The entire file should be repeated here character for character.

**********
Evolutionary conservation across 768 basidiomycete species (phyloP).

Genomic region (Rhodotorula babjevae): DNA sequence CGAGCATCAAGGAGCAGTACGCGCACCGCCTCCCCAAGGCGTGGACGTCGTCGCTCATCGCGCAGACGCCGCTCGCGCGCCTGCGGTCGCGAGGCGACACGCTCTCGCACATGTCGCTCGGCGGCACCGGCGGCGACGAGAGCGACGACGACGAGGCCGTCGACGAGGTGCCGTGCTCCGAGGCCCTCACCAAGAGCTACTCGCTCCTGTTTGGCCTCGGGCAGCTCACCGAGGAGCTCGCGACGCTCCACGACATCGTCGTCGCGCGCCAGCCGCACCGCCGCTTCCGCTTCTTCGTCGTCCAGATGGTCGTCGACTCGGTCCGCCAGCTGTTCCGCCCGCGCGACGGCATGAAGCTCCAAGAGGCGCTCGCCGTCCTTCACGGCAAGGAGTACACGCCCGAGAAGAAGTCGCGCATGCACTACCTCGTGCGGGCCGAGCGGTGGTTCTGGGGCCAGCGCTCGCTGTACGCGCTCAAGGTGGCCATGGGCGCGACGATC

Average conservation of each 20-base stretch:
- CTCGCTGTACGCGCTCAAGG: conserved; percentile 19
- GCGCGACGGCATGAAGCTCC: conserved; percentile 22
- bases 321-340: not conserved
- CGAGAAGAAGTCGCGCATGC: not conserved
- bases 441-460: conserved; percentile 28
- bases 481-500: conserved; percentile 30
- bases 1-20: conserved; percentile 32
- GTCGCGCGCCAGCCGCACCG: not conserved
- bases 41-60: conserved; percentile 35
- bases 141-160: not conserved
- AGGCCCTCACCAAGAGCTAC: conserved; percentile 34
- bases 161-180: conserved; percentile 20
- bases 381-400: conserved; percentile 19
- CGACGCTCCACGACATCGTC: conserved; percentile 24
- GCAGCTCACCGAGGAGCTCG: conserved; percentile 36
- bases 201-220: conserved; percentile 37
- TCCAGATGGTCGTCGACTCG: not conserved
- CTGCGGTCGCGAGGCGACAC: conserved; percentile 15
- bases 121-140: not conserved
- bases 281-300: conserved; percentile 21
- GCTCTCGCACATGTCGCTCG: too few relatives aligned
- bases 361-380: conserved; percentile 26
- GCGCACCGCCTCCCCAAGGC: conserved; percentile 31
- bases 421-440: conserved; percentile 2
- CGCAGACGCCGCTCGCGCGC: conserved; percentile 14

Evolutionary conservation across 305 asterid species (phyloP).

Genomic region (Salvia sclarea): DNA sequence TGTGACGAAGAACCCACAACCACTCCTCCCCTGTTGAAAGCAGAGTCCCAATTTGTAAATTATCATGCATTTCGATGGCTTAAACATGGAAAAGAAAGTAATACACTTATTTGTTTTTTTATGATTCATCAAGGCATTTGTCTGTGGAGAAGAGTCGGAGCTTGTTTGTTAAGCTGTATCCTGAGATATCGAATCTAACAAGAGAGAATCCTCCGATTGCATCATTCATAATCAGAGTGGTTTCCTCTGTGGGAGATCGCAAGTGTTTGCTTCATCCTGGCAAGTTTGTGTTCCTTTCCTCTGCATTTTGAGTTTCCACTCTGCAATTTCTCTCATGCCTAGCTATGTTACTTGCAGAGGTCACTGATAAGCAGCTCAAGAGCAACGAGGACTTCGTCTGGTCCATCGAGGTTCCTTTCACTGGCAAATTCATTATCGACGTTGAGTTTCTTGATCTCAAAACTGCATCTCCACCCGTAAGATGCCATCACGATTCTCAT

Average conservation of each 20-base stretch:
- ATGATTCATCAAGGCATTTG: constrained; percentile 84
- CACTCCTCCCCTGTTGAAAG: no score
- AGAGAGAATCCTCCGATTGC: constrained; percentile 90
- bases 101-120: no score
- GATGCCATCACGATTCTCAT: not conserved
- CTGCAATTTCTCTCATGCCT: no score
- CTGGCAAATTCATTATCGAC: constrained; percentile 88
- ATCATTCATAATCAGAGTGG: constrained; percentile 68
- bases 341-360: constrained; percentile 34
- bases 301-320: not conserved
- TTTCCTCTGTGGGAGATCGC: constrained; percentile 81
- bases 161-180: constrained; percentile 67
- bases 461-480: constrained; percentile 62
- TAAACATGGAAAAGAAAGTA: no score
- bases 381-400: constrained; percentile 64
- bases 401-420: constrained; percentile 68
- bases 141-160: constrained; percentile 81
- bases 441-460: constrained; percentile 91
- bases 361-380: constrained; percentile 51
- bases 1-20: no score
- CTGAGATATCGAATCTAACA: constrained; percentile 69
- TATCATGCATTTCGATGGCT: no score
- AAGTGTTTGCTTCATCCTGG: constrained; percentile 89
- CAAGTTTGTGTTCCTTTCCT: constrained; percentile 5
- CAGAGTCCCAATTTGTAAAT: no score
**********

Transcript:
Evolutionary conservation across 768 basidiomycete species (phyloP).

Genomic region (Rhodotorula babjevae): DNA sequence CGAGCATCAAGGAGCAGTACGCGCACCGCCTCCCCAAGGCGTGGACGTCGTCGCTCATCGCGCAGACGCCGCTCGCGCGCCTGCGGTCGCGAGGCGACACGCTCTCGCACATGTCGCTCGGCGGCACCGGCGGCGACGAGAGCGACGACGACGAGGCCGTCGACGAGGTGCCGTGCTCCGAGGCCCTCACCAAGAGCTACTCGCTCCTGTTTGGCCTCGGGCAGCTCACCGAGGAGCTCGCGACGCTCCACGACATCGTCGTCGCGCGCCAGCCGCACCGCCGCTTCCGCTTCTTCGTCGTCCAGATGGTCGTCGACTCGGTCCGCCAGCTGTTCCGCCCGCGCGACGGCATGAAGCTCCAAGAGGCGCTCGCCGTCCTTCACGGCAAGGAGTACACGCCCGAGAAGAAGTCGCGCATGCACTACCTCGTGCGGGCCGAGCGGTGGTTCTGGGGCCAGCGCTCGCTGTACGCGCTCAAGGTGGCCATGGGCGCGACGATC

Average conservation of each 20-base stretch:
- CTCGCTGTACGCGCTCAAGG: conserved; percentile 19
- GCGCGACGGCATGAAGCTCC: conserved; percentile 22
- bases 321-340: not conserved
- CGAGAAGAAGTCGCGCATGC: not conserved
- bases 441-460: conserved; percentile 28
- bases 481-500: conserved; percentile 30
- bases 1-20: conserved; percentile 32
- GTCGCGCGCCAGCCGCACCG: not conserved
- bases 41-60: conserved; percentile 35
- bases 141-160: not conserved
- AGGCCCTCACCAAGAGCTAC: conserved; percentile 34
- bases 161-180: conserved; percentile 20
- bases 381-400: conserved; percentile 19
- CGACGCTCCACGACATCGTC: conserved; percentile 24
- GCAGCTCACCGAGGAGCTCG: conserved; percentile 36
- bases 201-220: conserved; percentile 37
- TCCAGATGGTCGTCGACTCG: not conserved
- CTGCGGTCGCGAGGCGACAC: conserved; percentile 15
- bases 121-140: not conserved
- bases 281-300: conserved; percentile 21
- GCTCTCGCACATGTCGCTCG: too few relatives aligned
- bases 361-380: conserved; percentile 26
- GCGCACCGCCTCCCCAAGGC: conserved; percentile 31
- bases 421-440: conserved; percentile 2
- CGCAGACGCCGCTCGCGCGC: conserved; percentile 14

Evolutionary conservation across 305 asterid species (phyloP).

Genomic region (Salvia sclarea): DNA sequence TGTGACGAAGAACCCACAACCACTCCTCCCCTGTTGAAAGCAGAGTCCCAATTTGTAAATTATCATGCATTTCGATGGCTTAAACATGGAAAAGAAAGTAATACACTTATTTGTTTTTTTATGATTCATCAAGGCATTTGTCTGTGGAGAAGAGTCGGAGCTTGTTTGTTAAGCTGTATCCTGAGATATCGAATCTAACAAGAGAGAATCCTCCGATTGCATCATTCATAATCAGAGTGGTTTCCTCTGTGGGAGATCGCAAGTGTTTGCTTCATCCTGGCAAGTTTGTGTTCCTTTCCTCTGCATTTTGAGTTTCCACTCTGCAATTTCTCTCATGCCTAGCTATGTTACTTGCAGAGGTCACTGATAAGCAGCTCAAGAGCAACGAGGACTTCGTCTGGTCCATCGAGGTTCCTTTCACTGGCAAATTCATTATCGACGTTGAGTTTCTTGATCTCAAAACTGCATCTCCACCCGTAAGATGCCATCACGATTCTCAT

Average conservation of each 20-base stretch:
- ATGATTCATCAAGGCATTTG: constrained; percentile 84
- CACTCCTCCCCTGTTGAAAG: no score
- AGAGAGAATCCTCCGATTGC: constrained; percentile 90
- bases 101-120: no score
- GATGCCATCACGATTCTCAT: not conserved
- CTGCAATTTCTCTCATGCCT: no score
- CTGGCAAATTCATTATCGAC: constrained; percentile 88
- ATCATTCATAATCAGAGTGG: constrained; percentile 68
- bases 341-360: constrained; percentile 34
- bases 301-320: not conserved
- TTTCCTCTGTGGGAGATCGC: constrained; percentile 81
- bases 161-180: constrained; percentile 67
- bases 461-480: constrained; percentile 62
- TAAACATGGAAAAGAAAGTA: no score
- bases 381-400: constrained; percentile 64
- bases 401-420: constrained; percentile 68
- bases 141-160: constrained; percentile 81
- bases 441-460: constrained; percentile 91
- bases 361-380: constrained; percentile 51
- bases 1-20: no score
- CTGAGATATCGAATCTAACA: constrained; percentile 69
- TATCATGCATTTCGATGGCT: no score
- AAGTGTTTGCTTCATCCTGG: constrained; percentile 89
- CAAGTTTGTGTTCCTTTCCT: constrained; percentile 5
- CAGAGTCCCAATTTGTAAAT: no score